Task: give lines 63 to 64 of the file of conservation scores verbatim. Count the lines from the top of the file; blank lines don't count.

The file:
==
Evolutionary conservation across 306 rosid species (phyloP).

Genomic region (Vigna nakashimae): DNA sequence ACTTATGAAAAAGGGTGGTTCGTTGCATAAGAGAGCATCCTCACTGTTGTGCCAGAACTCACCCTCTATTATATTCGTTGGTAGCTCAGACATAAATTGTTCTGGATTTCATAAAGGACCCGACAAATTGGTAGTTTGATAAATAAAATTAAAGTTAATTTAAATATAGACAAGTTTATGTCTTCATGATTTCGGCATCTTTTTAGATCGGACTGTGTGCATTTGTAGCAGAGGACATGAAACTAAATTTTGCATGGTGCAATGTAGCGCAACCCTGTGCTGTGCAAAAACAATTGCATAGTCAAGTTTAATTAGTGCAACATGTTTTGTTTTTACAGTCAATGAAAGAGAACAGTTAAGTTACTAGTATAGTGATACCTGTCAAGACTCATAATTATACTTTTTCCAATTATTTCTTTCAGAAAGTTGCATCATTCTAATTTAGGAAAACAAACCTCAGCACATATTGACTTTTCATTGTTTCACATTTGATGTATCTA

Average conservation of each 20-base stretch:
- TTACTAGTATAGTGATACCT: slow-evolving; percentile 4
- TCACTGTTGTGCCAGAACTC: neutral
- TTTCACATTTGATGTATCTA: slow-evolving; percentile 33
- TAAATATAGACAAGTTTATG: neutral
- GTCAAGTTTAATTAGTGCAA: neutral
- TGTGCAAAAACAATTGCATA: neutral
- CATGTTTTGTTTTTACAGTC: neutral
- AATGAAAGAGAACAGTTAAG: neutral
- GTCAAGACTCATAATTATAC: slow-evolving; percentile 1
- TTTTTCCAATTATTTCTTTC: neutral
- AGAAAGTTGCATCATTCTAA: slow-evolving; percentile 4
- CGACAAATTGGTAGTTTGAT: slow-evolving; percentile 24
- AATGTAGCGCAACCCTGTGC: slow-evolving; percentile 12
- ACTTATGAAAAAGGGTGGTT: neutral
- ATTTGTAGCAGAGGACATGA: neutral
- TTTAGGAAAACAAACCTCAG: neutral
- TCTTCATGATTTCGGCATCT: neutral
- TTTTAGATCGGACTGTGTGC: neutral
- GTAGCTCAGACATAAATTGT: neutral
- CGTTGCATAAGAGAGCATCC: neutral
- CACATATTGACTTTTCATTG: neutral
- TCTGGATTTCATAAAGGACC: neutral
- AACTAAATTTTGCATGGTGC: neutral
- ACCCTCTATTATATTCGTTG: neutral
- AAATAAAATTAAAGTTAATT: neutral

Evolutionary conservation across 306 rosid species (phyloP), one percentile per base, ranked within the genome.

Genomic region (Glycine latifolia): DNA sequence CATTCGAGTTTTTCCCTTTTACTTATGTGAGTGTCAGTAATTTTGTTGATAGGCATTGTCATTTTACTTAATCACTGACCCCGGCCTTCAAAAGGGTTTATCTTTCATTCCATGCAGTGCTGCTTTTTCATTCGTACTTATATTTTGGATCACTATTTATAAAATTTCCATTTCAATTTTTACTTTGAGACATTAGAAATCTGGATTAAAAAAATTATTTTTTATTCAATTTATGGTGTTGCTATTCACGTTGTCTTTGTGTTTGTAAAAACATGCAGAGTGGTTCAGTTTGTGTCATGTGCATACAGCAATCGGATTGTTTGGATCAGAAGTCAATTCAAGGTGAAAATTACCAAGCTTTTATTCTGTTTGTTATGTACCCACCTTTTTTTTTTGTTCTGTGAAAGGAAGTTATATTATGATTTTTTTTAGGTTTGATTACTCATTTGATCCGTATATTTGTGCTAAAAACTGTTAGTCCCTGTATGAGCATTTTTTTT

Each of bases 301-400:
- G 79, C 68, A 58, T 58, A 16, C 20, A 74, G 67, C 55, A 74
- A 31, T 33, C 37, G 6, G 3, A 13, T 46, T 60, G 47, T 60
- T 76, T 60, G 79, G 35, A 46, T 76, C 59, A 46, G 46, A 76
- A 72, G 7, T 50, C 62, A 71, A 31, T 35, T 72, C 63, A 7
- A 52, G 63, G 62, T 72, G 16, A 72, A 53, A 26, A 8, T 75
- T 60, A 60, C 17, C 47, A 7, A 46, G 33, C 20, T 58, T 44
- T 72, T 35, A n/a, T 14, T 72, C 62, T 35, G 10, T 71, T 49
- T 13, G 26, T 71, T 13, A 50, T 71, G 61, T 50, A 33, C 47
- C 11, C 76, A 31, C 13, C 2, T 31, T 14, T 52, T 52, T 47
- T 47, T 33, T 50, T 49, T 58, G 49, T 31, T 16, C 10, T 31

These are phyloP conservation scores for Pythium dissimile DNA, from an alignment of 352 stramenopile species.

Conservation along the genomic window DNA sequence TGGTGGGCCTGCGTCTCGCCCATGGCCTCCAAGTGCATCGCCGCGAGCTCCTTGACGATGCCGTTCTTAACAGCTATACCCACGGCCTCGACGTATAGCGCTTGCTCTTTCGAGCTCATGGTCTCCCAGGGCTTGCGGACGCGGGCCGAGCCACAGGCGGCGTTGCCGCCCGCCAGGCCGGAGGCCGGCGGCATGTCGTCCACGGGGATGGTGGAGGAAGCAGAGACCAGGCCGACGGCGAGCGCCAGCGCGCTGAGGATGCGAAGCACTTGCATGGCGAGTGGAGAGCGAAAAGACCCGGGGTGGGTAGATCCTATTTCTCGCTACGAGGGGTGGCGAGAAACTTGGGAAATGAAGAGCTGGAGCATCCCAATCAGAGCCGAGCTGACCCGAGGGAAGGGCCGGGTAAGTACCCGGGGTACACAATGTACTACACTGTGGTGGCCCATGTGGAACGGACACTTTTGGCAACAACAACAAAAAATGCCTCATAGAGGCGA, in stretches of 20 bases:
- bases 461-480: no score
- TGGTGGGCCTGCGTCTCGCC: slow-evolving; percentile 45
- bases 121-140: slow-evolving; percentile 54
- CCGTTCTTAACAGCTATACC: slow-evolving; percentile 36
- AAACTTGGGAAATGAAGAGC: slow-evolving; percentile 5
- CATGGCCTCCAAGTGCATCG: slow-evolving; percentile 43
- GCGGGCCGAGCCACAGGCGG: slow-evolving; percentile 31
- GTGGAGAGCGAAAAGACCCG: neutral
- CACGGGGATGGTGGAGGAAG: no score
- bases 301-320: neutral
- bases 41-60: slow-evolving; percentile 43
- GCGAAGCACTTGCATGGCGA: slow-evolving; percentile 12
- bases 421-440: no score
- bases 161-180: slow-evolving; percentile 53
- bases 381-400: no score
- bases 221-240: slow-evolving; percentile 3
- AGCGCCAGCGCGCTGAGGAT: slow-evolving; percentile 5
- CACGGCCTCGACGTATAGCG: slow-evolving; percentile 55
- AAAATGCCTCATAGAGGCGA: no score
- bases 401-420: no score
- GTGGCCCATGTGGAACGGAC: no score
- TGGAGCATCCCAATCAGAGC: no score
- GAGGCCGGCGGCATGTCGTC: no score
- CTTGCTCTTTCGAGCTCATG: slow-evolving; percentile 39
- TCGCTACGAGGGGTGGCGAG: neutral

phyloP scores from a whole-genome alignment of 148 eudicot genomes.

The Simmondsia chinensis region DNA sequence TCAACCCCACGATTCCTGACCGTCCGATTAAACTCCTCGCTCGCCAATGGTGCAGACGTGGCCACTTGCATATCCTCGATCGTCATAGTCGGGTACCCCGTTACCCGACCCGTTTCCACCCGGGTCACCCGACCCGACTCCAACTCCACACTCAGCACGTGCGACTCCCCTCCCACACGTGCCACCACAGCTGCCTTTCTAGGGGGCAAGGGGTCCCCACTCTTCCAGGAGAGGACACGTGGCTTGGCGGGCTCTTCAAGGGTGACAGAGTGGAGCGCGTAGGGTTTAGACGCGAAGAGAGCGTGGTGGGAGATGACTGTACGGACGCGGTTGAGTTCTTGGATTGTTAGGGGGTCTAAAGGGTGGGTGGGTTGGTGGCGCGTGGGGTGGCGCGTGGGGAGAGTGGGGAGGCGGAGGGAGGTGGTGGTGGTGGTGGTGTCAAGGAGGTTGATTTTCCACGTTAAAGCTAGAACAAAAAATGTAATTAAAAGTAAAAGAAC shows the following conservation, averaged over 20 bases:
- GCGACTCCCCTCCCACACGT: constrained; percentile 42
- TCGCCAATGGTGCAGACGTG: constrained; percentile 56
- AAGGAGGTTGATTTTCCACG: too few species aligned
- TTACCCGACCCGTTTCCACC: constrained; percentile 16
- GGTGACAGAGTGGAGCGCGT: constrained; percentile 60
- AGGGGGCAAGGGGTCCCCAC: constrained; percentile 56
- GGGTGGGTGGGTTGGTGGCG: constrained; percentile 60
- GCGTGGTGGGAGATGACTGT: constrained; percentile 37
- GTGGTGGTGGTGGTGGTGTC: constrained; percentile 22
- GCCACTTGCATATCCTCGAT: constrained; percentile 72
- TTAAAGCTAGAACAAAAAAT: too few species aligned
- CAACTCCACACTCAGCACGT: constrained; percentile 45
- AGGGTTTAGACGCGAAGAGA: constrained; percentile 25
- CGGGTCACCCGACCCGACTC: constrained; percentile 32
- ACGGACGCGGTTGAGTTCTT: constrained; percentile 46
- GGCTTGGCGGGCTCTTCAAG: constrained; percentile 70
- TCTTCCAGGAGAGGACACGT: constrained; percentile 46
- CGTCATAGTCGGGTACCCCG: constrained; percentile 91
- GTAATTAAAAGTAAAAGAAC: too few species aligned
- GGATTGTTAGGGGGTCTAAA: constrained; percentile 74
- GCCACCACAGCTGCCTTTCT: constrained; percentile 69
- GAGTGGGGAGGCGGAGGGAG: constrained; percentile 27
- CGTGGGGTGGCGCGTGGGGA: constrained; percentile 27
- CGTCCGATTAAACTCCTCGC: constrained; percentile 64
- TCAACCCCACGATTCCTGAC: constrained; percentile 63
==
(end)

- bases 401-420: no score
- GTGGCCCATGTGGAACGGAC: no score